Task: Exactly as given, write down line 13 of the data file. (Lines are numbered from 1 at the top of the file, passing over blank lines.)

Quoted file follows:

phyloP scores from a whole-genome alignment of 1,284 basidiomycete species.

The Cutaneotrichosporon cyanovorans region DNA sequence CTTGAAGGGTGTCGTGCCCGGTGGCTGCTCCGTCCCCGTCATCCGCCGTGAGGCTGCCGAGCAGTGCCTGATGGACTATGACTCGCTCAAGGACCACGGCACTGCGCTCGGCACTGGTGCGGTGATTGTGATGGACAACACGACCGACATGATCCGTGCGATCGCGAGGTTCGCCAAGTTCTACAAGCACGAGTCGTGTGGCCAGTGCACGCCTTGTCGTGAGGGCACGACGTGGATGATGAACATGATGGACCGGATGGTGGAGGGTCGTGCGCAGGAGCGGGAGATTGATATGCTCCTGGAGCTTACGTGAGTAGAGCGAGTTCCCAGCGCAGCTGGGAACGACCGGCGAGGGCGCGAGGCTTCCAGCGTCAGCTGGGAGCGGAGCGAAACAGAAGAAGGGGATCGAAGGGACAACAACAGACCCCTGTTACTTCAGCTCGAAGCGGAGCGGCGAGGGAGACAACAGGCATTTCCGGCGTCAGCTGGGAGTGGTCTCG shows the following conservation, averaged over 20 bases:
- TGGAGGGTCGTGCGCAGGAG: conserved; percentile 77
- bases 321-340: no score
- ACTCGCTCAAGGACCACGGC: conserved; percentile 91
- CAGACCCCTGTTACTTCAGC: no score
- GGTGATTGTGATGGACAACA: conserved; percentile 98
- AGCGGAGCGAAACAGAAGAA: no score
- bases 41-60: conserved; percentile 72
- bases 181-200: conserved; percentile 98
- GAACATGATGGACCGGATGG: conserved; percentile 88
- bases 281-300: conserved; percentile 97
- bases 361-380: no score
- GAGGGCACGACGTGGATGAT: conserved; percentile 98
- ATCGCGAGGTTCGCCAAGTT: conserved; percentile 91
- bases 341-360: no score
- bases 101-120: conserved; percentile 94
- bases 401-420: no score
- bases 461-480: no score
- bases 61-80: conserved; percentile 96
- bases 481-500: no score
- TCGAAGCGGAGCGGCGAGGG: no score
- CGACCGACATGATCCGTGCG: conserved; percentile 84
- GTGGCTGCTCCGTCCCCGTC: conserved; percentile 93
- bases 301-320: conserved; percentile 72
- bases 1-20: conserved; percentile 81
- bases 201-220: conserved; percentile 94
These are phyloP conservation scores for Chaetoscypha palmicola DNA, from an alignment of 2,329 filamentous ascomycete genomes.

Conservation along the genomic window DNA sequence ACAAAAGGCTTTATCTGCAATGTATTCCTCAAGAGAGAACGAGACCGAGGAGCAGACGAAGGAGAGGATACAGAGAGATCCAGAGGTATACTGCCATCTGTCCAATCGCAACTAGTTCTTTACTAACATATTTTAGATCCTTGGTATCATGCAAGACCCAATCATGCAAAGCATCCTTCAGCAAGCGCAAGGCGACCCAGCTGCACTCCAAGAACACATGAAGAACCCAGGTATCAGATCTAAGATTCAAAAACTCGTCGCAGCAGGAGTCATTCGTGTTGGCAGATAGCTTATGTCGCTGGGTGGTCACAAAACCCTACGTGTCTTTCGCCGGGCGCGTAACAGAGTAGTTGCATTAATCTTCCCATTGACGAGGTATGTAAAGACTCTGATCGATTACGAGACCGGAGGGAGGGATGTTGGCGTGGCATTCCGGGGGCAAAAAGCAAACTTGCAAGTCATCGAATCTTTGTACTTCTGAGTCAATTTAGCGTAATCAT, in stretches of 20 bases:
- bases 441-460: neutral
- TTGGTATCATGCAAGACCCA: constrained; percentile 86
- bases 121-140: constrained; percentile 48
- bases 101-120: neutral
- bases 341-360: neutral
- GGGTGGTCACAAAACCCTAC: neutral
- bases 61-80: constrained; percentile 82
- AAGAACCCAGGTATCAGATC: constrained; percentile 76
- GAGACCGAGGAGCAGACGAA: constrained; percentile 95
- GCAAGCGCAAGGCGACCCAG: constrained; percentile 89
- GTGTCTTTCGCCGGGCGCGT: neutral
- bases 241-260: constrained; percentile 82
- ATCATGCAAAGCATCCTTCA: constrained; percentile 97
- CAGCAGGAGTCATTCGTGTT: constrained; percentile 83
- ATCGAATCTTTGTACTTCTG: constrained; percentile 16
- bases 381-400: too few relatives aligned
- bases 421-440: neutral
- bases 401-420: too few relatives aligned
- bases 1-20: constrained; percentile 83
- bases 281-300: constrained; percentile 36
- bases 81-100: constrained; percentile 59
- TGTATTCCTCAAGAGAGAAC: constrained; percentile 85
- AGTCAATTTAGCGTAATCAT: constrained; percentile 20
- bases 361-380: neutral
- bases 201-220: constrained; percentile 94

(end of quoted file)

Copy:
- bases 361-380: no score